Major education reports in Kenya

The major education reports that have had a significant impact on education and training
in Kenya include

Major education reports in Kenya

1.    Kenya Education Commission report-1964
which sought to reform the education system inherited from the colonial government and to make it more responsive to the needs of independent Kenya.

2.    The Mackay Report, 1981
The Report of the Presidential Working Party on the Second University in Kenya, led to the expansion of other postsecondary training institutions. In addition to the establishment of second University, it also recommended the establishment of the 8:4:4 system which removed the advanced (A) level of secondary education.

3.    The Kamunge Report, 1988
The Report of the Presidential Working Party on Education and Manpower Training for
the next decade and beyond  focused on improving education financing, quality and relevance. The report had a major departure on financing of education and training in Kenya as it recommended a policy of cost sharing between government, parents and communities.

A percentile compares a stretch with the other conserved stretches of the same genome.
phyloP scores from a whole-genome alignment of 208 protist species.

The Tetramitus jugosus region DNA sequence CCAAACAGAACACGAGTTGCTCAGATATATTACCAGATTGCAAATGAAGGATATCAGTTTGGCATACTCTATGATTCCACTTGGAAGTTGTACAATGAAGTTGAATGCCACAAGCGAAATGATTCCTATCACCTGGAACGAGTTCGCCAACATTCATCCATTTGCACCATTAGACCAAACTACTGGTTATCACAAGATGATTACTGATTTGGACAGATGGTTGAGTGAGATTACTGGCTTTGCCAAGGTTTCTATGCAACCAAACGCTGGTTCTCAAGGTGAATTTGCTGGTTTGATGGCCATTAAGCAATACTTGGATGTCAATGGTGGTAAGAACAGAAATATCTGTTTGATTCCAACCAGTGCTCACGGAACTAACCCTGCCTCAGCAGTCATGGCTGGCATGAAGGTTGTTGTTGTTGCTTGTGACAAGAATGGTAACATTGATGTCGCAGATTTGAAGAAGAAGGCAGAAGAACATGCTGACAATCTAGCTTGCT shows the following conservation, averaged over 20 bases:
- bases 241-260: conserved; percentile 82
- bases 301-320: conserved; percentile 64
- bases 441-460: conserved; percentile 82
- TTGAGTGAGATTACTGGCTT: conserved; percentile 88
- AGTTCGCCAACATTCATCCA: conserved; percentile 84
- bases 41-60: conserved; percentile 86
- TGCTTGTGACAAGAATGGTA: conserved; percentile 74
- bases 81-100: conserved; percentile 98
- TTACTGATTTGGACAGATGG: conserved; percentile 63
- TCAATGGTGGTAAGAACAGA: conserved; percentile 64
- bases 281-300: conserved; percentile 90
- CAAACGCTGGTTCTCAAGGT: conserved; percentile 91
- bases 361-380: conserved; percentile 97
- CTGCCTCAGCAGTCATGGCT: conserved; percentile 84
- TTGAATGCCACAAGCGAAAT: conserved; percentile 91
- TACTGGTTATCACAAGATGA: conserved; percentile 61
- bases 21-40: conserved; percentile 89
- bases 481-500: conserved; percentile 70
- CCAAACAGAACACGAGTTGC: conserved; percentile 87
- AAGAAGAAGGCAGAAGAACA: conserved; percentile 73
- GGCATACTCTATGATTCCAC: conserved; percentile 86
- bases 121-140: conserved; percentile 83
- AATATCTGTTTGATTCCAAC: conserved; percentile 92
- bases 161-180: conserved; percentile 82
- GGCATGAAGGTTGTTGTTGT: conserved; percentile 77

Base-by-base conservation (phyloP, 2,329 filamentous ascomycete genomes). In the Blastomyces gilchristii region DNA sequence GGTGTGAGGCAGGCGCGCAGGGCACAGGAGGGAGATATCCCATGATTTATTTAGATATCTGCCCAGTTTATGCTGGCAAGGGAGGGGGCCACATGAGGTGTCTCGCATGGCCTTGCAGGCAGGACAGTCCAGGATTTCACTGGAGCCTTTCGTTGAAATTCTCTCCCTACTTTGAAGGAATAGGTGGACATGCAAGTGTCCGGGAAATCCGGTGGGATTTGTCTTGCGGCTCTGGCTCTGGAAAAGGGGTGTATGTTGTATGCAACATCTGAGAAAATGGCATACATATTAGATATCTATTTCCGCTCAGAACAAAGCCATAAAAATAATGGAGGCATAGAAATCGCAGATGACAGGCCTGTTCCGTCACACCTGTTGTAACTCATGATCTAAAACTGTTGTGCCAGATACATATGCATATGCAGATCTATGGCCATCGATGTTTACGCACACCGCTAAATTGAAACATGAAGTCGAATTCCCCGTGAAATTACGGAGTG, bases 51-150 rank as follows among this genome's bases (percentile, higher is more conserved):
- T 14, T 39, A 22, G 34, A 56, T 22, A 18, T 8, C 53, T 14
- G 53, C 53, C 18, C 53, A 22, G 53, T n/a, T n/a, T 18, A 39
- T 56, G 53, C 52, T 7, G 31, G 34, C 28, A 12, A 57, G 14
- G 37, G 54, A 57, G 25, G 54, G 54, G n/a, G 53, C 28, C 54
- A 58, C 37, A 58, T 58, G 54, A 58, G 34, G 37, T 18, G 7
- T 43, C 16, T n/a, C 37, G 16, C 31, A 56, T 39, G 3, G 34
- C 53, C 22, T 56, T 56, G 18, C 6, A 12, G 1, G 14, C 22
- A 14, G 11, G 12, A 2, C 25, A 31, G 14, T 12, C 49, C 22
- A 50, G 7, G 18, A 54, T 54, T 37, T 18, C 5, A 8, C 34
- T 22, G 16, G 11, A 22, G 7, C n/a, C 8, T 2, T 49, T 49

4.    The Koech Report, 2000
It identified ways and means of enabling the education system to facilitate national unity, mutual social responsibility, accelerated industrial and technological development, life-long learning, and adaptation in response to changing circumstances. Although the report was not adopted due to cost implications, some recommendations such as curriculum rationalization have been implemented.

5.    The Transformation of Higher Education and Training in Kenya report (2006) and the National Strategy for University Education (2007),
The two reports provided a road map on university education in Kenya.

6.    The Sessional Paper No. 1, 2005

The Sessional Paper No. 1, 2005 on education, training and research led to reforms
through a Sector Wide Approach to Planning (SWAP). Though the emphasis was on access,
equity, quality, relevance and the strengthening of governance and management, the expected
returns of investment in education in terms of productive and skilled manpower has not been realized to the full. In addition the Constitution of Kenya (2010) has placed demands that have implications on education and training. This has necessitated the development of this policy through an elaborate consultative stakeholder process.